Business Relationship Manager (BRM) Metrics
Executives frequently ask for Business Relationship Manager (BRM) metrics and the financial business value added to the organization through the Business Relationship Management Capability. If you already have a well-defined process in place to measure and communicate the real business value through key performance indicators (KPIs), congratulations! But if not, don’t despair—the following is an overview on how to set up both individual BRM metrics and high-level financial business value reporting.
Setting the stage
Business Relationship Management Institute (BRM Institute) defines the role of the BRM as the strategic interface between an enabling business function (IT, HR, Finance, etc.) and one or more business partners, with the goal of stimulating, surfacing, and shaping business demand for the enabling business function’s products and services. As a result, the BRM ensures that the potential business value from those products and services is captured, realized, optimized, and recognized.
The first step is to establish the following seven metrics for your BRMs immediately. Aim to maintain these metrics for all future years. These metrics can be used for all relationship maturity levels:
- Building a relationship strategy on a page (RSOAP)
- Routine business relationship maturity assessment results (performed every six months)
- Routine business function-level BRM SWOT results (performed as necessary, varying by business function and change over time)
- Plans to pull external perspectives into your organization (this can be achieved through conferences, meeting with end users, etc.)
4. All lines of business have established and documented a multi-year business strategy
5. All lines of business have established and documented three-to-five KPIs
6. There is a defined and documented multi-year business capability roadmap based on business strategy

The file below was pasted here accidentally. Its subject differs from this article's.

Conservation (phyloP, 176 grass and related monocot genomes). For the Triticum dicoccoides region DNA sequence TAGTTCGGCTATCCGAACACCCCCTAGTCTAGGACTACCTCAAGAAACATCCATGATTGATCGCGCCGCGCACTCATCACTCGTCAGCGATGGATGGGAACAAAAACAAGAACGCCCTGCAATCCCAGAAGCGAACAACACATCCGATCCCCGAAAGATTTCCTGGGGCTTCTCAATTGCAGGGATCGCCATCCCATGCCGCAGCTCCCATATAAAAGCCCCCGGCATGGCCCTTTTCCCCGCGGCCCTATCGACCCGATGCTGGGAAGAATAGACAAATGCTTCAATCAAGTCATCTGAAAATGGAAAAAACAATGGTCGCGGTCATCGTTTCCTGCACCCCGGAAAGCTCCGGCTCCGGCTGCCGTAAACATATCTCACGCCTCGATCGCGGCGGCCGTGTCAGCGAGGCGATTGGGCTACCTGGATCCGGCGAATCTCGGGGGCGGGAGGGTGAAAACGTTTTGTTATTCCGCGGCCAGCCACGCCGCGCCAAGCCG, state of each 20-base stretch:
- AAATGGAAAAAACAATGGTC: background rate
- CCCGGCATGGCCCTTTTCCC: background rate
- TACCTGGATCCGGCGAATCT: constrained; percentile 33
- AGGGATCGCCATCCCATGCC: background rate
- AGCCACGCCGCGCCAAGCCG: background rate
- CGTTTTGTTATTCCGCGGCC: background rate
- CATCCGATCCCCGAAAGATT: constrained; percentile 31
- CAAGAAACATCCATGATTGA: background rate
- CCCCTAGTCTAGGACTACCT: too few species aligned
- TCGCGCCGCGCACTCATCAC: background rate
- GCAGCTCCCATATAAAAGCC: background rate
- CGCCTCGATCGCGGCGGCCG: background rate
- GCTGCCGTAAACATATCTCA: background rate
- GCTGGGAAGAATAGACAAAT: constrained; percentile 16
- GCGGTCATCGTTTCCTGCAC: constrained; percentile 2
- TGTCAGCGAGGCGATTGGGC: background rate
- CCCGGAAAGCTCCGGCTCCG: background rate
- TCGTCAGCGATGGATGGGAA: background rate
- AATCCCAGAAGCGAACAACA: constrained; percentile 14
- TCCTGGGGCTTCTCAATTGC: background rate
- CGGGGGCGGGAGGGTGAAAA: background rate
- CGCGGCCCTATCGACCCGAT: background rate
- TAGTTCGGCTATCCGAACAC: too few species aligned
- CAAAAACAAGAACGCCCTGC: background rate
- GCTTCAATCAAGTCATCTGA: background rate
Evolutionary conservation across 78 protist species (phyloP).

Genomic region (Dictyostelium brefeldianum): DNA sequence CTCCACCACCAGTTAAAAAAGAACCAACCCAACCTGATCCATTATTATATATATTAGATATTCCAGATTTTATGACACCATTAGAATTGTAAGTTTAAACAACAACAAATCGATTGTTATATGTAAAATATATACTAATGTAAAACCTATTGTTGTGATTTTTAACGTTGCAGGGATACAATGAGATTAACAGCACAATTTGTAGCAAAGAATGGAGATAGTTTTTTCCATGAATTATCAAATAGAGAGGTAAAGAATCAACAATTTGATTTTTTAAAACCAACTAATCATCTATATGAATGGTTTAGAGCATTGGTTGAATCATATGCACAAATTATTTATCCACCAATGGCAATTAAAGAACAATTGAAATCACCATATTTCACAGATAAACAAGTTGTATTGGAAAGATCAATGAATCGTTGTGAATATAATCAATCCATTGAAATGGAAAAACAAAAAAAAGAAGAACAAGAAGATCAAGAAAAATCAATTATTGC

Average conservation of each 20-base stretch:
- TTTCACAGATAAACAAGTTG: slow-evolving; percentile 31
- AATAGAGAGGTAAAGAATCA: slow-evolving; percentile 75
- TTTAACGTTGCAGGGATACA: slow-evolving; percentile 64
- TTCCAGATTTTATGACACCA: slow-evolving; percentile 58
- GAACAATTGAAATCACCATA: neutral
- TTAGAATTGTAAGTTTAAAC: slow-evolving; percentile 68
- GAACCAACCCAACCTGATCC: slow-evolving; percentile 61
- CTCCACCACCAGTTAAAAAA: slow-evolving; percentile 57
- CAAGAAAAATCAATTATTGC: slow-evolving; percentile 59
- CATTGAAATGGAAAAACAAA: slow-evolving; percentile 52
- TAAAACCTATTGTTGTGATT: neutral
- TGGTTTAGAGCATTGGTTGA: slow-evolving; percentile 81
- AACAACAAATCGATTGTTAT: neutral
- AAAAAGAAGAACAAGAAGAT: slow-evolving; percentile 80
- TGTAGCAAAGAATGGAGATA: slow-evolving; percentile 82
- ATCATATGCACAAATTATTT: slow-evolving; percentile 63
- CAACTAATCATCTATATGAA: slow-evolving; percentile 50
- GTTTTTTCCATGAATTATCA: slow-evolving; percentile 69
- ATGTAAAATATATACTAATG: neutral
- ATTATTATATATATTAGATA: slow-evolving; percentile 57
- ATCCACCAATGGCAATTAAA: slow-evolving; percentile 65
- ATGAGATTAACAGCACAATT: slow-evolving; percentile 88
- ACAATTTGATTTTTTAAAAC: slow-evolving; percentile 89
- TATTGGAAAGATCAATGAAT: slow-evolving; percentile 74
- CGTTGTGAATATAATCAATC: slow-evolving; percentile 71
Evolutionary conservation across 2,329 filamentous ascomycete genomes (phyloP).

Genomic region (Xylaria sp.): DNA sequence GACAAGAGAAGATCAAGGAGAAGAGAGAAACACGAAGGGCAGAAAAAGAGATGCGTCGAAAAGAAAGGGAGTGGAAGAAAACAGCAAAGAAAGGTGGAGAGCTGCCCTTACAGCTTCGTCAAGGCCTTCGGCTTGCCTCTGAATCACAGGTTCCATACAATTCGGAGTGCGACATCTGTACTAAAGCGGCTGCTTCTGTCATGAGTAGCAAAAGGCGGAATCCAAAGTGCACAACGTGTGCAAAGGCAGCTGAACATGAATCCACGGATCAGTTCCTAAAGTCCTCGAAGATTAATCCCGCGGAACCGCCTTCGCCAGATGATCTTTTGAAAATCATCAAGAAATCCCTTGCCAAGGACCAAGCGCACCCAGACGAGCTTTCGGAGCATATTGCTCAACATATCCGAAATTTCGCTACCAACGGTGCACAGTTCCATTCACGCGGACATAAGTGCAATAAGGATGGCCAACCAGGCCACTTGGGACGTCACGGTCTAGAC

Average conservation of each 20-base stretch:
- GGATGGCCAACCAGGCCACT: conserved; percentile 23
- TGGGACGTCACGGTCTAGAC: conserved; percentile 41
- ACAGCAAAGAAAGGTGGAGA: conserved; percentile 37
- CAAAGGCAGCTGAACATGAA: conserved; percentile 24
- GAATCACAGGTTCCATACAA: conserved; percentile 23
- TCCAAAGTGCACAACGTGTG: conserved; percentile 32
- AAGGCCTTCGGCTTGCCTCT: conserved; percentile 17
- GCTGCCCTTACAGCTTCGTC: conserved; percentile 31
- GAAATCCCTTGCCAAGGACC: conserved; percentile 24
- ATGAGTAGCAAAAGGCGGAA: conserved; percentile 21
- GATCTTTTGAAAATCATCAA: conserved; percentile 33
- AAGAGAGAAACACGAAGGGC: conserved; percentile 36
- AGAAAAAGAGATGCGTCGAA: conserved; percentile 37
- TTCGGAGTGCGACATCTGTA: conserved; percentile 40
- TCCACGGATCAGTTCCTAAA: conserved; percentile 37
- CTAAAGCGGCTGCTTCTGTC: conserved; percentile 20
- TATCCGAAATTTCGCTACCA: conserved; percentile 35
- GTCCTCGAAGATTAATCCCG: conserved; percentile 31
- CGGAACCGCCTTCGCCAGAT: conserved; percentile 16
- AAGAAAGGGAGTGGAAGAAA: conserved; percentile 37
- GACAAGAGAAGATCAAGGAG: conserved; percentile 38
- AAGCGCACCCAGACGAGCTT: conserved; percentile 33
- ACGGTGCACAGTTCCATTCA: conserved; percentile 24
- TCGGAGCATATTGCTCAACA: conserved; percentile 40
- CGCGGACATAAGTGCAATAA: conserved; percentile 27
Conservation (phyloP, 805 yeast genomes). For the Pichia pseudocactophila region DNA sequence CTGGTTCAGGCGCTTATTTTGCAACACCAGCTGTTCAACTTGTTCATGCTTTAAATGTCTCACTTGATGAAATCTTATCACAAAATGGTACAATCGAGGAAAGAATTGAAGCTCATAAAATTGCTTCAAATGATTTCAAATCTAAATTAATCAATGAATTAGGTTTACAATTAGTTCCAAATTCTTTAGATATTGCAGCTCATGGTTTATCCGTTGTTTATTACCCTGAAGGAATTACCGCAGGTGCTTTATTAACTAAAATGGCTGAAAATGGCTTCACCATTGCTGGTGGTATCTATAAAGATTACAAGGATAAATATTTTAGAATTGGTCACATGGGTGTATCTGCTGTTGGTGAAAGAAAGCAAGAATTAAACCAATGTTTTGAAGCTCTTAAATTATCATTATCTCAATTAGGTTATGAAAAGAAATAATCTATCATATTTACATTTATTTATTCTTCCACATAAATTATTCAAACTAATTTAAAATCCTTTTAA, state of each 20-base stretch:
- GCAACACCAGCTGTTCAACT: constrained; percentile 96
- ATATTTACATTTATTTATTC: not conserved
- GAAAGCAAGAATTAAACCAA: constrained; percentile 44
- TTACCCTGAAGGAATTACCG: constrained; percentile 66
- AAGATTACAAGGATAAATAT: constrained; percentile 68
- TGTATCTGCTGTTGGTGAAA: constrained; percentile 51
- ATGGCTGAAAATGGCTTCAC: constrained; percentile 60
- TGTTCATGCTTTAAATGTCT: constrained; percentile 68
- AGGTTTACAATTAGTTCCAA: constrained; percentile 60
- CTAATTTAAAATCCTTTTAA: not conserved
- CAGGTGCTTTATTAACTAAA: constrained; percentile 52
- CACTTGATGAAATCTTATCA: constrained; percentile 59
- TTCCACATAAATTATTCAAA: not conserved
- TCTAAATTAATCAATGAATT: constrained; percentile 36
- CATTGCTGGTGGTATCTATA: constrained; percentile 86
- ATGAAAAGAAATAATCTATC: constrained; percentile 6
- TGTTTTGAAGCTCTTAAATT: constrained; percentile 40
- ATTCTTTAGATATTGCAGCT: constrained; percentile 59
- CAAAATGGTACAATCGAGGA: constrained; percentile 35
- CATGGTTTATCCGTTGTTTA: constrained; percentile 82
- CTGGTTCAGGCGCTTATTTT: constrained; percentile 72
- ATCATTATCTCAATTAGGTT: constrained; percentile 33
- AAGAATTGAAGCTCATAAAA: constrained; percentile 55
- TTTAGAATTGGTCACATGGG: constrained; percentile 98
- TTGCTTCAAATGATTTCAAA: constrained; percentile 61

7. Defined plans articulating the business value both accomplished and aimed for, based on maturity level (defined below).
BRM metrics are closely correlated with the BRM’s skill level, the level of relationship maturity between the BRM and their business partners, and the maturity of the BRM’s enabling business function.
Business Relationship Management Institute defines the five levels of business/provider maturity through the Business Relationship Maturity Model, shown here:
The five levels are:
1. Ad Hoc
2. Order Taker
3. Service Partner
4. Trusted Advisor
5. Strategic Partner
Levels 1 and 2 – Loudest-in, first-out or frequent misrepresentations build mistrust and reactive course changes.
Low Maturity – Ad Hoc or Order Taker
If you’re only just starting out with your BRM capability, typically all you have in terms of performance metrics are satisfaction surveys that assess your business partners’ opinions on the enabling business function’s service delivery. The problem is, satisfaction surveys tend to be subjective, meaning they often reflect how someone feels on a particular day than an accurate overall indicator of value added.
With that said, you can still glean useful information from surveys. As long as the results are tabulated and built into an action plan, they’re still worth doing from time to time (for example, every six months or so).
Level 3 – Routine is routine; innovation is a challenge.
Mid-Level Maturity – Service Provider
If you’re in IT at the mid-maturity level, you probably spend most of your day reporting system uptime and SLA compliance metrics (i.e. “How well do we keep the lights on and the trains running?”). While this is important, the truth is that the business likely cares very little about this information: it’s a given that you can keep the lights on and trains running.